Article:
Here are the things you can do to make your brows­ing a lit­tle more pri­vate and safe, while still (most­ly) allow­ing the sites you love to pay their bills. These tips will be writ­ten for Fire­fox users (though the equiv­a­lent plu­g­ins are read­i­ly avail­able in Chrome and Safari), and won’t include things that read­ers of this site will prob­a­bly already know about (e.g., avoid­ing “watch movies free” sites and their ilk, and dis­abling pop-ups).

Con­tin­ue →

If Apple makes a watch

I don’t claim to be any kind of Apple pun­dit, but I have some hunch­es about what their watch will be like if and when they release one.

The two fac­tors I see as being vital are price and sim­plic­i­ty.


The Galaxy Gear starts at $299, which is a lot more, I think, than the aver­age per­son (i.e., non-Android zealots) are will­ing to spend on a watch that they have to charge every night. A suc­cess­ful watch, one that gets into the hands of mil­lions of peo­ple, will have to be clos­er to the “Apple impulse buy” price of the iPods Nano — at most $249, but I think they could do it for $199. (The Peb­ble E Ink watch is $150.) To reach that price point, an Apple watch will lack, for instance, a cam­era and a speak­er, which are includ­ed in the Galaxy Gear.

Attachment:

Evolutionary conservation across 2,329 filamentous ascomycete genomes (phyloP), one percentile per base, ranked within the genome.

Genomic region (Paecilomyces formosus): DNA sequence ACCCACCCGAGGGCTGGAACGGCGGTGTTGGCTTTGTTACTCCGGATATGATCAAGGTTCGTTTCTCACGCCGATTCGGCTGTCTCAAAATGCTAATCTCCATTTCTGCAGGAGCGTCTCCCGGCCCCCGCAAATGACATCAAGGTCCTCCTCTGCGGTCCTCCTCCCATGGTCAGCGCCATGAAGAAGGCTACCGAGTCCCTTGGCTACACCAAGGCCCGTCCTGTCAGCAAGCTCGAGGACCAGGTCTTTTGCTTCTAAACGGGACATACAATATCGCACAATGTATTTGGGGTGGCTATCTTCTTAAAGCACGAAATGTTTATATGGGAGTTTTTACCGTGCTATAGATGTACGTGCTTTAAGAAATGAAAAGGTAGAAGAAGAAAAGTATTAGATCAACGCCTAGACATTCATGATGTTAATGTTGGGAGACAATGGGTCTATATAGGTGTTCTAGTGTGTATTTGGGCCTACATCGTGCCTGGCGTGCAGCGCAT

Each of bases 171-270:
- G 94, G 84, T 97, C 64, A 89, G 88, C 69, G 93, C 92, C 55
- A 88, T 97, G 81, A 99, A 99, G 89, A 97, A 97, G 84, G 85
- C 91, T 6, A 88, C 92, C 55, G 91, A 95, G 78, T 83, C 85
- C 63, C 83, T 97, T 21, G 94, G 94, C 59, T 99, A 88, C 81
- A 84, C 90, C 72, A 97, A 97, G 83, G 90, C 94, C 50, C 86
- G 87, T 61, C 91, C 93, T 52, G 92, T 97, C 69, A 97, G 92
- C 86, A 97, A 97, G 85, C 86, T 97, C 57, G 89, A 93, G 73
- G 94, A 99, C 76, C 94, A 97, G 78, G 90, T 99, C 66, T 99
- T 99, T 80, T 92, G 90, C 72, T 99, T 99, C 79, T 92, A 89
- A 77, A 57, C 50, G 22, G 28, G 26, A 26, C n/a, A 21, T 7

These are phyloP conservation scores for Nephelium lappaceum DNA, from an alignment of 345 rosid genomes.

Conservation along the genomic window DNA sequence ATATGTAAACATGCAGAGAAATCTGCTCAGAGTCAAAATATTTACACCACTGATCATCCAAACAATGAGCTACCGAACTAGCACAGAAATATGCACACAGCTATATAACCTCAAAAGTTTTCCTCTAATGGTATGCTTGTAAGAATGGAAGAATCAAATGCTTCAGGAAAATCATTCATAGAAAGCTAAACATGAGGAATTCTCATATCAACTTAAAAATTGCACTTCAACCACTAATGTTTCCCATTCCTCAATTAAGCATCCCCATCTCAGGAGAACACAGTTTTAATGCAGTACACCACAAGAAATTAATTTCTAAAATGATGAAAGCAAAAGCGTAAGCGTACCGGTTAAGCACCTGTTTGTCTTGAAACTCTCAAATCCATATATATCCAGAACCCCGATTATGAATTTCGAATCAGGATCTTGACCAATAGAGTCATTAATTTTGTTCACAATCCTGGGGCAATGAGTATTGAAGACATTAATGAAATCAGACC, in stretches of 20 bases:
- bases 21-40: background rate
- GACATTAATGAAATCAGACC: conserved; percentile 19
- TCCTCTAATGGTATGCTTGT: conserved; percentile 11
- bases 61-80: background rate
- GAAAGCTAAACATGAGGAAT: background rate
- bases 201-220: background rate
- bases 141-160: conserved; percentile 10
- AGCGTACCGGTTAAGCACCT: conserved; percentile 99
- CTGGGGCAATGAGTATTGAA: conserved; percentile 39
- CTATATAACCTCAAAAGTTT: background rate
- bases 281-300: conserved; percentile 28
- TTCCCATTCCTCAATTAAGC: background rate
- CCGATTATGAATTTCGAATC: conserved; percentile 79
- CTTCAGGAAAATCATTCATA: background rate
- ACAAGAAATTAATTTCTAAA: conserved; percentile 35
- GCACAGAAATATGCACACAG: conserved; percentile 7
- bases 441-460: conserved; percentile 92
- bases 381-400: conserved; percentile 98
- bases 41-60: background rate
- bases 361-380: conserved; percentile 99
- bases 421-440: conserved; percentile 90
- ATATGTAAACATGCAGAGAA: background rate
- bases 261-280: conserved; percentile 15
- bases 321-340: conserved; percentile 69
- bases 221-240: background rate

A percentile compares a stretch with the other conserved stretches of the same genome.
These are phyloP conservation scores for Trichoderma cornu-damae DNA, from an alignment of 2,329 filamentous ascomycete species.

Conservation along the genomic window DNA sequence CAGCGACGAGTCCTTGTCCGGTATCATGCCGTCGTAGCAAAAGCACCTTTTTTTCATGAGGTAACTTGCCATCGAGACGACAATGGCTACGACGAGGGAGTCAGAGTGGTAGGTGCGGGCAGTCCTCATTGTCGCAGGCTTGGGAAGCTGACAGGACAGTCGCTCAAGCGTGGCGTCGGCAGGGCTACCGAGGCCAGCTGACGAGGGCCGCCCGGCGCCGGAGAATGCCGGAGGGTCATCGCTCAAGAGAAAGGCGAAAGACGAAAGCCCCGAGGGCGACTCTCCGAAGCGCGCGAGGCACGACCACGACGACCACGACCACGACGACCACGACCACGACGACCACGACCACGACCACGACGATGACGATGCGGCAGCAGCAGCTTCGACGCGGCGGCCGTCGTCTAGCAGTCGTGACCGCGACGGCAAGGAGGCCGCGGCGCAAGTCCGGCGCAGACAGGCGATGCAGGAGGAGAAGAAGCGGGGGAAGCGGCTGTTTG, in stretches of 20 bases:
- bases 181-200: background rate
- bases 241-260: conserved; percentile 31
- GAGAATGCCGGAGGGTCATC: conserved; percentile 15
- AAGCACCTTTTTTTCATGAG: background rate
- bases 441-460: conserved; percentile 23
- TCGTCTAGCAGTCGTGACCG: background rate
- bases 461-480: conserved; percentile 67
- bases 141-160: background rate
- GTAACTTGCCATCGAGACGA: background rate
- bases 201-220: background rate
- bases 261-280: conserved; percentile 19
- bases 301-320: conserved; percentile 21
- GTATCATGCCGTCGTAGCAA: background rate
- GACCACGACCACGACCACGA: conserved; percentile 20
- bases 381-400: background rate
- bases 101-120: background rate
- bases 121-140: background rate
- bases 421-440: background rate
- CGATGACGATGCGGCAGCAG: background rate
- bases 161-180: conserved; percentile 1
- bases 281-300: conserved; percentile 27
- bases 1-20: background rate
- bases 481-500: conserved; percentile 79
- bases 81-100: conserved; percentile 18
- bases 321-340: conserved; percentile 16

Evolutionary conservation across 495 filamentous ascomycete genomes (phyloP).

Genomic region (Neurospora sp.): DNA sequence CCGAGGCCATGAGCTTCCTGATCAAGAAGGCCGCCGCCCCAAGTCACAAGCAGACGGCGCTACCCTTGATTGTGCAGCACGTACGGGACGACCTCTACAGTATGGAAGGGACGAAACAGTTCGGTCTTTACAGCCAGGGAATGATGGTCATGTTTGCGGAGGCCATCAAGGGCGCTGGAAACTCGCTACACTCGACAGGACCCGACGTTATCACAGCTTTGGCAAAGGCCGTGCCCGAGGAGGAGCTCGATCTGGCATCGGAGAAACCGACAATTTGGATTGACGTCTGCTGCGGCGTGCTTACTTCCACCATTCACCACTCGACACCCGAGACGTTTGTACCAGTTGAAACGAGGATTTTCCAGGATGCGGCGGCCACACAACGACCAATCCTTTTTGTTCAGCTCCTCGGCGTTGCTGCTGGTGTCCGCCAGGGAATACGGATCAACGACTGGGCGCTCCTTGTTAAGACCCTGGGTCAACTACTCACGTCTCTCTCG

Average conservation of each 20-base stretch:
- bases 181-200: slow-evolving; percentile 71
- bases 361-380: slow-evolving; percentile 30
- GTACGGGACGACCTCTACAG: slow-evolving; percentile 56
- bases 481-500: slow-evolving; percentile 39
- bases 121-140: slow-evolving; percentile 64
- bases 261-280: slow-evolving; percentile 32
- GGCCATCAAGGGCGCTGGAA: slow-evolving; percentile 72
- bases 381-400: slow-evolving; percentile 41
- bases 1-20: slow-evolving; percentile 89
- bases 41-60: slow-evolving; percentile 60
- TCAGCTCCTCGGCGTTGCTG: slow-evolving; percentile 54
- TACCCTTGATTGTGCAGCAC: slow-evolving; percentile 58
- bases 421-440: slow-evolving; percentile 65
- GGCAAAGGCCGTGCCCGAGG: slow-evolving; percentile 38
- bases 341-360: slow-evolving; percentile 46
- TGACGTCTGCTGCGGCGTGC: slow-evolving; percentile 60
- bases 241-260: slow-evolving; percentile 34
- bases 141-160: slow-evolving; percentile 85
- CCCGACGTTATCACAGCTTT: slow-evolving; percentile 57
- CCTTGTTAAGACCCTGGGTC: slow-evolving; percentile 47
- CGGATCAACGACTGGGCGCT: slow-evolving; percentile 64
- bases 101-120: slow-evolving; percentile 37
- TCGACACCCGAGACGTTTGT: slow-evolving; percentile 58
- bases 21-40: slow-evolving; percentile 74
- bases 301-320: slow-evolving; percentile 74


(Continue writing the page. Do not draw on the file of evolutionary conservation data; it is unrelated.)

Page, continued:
Con­tin­ue →

HTML indent settings in Vim

Despite not agree­ing with all of it, “Just Use Sub­lime Text” (an invec­tive against Vim — or, more accu­rate­ly, against rec­om­mend­ing Vim to any­one who isn’t already indoc­tri­nat­ed by it) by Andrew Ray is an inter­est­ing read. The sec­tion deal­ing with indent­ing in par­tic­u­lar struck a chord with me:

Paste this into an emp­ty buffer:


:set ft=html and then gg=G. Let me know what you get. In all seri­ous­ness, nev­er, ever tell me what you get.

As I said in a tweet, what I got didn’t offend me too much. But many peo­ple would argue that the <span> tag should be indent­ed inside the <p> tag. I’d prob­a­bly do this myself, actu­al­ly — and there have been aspects of Vim’s indent­ing that irk me. So I set about find­ing a solu­tion.

Con­tin­ue →

Things I’ve noticed about the Kindle Paperwhite

First of all, it’s ter­rif­ic.

I was sur­prised to find that the front­light can nev­er be turned com­plete­ly off while the Kin­dle is awake.